To get the best idea of how you want your animation to look like, it’s advisable to find a reference.References are videos with the movements you want to animate. They can be found online or you can make them yourself. The final animation doesn’t have to be exactly like in the reference, but references help to get a better understanding of how the body should move.
There are basic elements in every movement. For example, an illustration of a workout exercise may consist of only 2-3 images, but it will be enough to make clear how the entire movement should look.
For our jump it will be the following images:
Blocking is a stage where you set the main character’s poses taken from the reference.
You can slightly change the pose of the character to make it more expressive than in the reference.
To practice creating your first animation you can use Chibi.casc scene - it’s one of the simplest models.
Once the keys with the basic poses are ready, you can add interpolation. With interpolation, character’s poses and positions between the keys will be set automatically.
Usually, interpolation alone is not enough to achieve the result needed. So it will be necessary to change the interpolation types at different intervals, edit the distances between the keys, and adding additional keys where needed.
Sometimes, you can see that the character's feet go underground before the take off.
This is because the Bezier interpolation makes the character's feet move along the arcs.
You can quickly fix this by setting Linear interpolation on the feet track. However, have in mind that this can also affect the knee and is not always a good solution.
So, if your character’s feet go under ground:
The distance between the two keys affects the speed of movement on this interval. The fewer interpolation frames between keys there are, the faster the movement will be.
Interpolation may still not cope well enough at some intervals. Also, you may want to add additional elements to the main movement.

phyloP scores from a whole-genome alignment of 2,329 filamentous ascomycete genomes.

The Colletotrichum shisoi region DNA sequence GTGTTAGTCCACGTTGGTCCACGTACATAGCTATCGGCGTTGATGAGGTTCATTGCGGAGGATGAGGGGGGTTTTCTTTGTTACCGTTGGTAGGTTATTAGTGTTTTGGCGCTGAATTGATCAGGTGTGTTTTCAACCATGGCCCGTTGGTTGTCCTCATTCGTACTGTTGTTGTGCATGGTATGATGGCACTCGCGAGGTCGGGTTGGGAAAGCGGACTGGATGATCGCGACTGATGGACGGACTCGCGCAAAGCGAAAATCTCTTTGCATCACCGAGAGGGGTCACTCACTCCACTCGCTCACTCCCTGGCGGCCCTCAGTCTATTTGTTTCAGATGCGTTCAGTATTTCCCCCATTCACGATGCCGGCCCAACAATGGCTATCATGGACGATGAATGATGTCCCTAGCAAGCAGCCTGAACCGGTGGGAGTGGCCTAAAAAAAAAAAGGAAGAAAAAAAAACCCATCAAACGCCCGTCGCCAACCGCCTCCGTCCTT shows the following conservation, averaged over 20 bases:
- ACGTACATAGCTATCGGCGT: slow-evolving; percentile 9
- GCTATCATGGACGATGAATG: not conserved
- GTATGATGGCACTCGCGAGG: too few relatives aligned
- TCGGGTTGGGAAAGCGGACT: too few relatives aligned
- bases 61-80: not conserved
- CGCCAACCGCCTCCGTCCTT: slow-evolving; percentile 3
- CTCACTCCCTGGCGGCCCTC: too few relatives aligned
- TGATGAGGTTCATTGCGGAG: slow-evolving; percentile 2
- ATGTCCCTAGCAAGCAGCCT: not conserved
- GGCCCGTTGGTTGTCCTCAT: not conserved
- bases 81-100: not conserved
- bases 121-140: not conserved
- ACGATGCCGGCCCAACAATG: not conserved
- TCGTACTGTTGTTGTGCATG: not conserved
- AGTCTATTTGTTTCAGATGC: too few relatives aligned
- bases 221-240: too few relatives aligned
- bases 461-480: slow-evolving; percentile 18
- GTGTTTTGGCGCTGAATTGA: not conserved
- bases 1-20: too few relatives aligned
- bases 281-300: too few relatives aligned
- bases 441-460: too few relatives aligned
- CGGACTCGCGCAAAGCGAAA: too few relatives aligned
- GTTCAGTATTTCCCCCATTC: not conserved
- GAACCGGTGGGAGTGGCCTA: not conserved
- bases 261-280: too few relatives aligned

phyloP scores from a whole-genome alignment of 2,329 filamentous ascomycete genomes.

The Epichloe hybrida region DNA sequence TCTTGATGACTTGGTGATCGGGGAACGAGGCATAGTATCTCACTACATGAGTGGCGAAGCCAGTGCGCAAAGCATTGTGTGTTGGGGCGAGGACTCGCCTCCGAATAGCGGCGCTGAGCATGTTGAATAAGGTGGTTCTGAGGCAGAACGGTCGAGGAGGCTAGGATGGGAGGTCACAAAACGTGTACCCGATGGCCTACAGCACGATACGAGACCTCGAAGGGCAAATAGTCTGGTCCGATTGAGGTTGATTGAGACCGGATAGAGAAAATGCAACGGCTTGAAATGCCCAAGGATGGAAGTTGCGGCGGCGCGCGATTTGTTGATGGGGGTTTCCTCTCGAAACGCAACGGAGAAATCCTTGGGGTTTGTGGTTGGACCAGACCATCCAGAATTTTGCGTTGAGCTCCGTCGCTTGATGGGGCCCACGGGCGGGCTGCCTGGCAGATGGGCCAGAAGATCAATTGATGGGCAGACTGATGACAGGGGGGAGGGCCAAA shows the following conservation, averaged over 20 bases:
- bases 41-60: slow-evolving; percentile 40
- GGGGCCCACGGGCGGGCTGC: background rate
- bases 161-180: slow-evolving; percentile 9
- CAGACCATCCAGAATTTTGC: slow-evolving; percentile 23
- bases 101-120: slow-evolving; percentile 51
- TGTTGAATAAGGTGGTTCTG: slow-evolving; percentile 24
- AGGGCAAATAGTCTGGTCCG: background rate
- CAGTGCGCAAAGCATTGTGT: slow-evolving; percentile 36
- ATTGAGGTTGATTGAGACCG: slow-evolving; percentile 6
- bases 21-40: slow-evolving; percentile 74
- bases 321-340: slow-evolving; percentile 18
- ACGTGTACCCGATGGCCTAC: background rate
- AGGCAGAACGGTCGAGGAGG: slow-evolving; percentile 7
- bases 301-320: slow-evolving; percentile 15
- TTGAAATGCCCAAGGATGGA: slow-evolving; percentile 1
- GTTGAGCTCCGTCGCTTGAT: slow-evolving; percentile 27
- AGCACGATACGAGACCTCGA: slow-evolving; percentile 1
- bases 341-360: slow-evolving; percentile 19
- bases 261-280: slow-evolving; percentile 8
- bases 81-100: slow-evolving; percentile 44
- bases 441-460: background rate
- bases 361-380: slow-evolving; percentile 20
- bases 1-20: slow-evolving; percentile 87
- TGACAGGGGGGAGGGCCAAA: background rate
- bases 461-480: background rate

If animation needs to be physically correct, then it’s timings will depend on the laws of physics. For example, our jump happens in ordinary Earth’s gravity, so the time it will take to reach its height will be strictly defined.
The higher the jump height, the more time it will take, and therefore the more frames.
The lower the gravity, the longer the jump will take at the same height.
Ballistics is displayed on the timeline as a black line. The start and end of this line must match the start and end frames of the jump.
Now that you have the ballistic trajectory, you can simply snap your character to it. His poses will not change, but his center of mass will move to match the points of the ballistic.
However, correct rotation during flight is also important for a realistic animation. By default, the rotation in flight is calculated so that the character's position in the first and last keys of the ballistic interval remains unchanged or as close as possible to the original.
To make the jump animation look realistic, it is important to work on both the jump interval and the moments before and after it.
The smoother the center of mass trajectory, the better the animation will look. Make sure that the trajectories have smooth lines and gradual changes in speed.
A good center of mass trajectory is a very important part of a good animation. But it is equally important to keep an eye on other parts of the character.
Finished animation can be exported in a video or .FBX and .DAE formats to be viewed in other programs.
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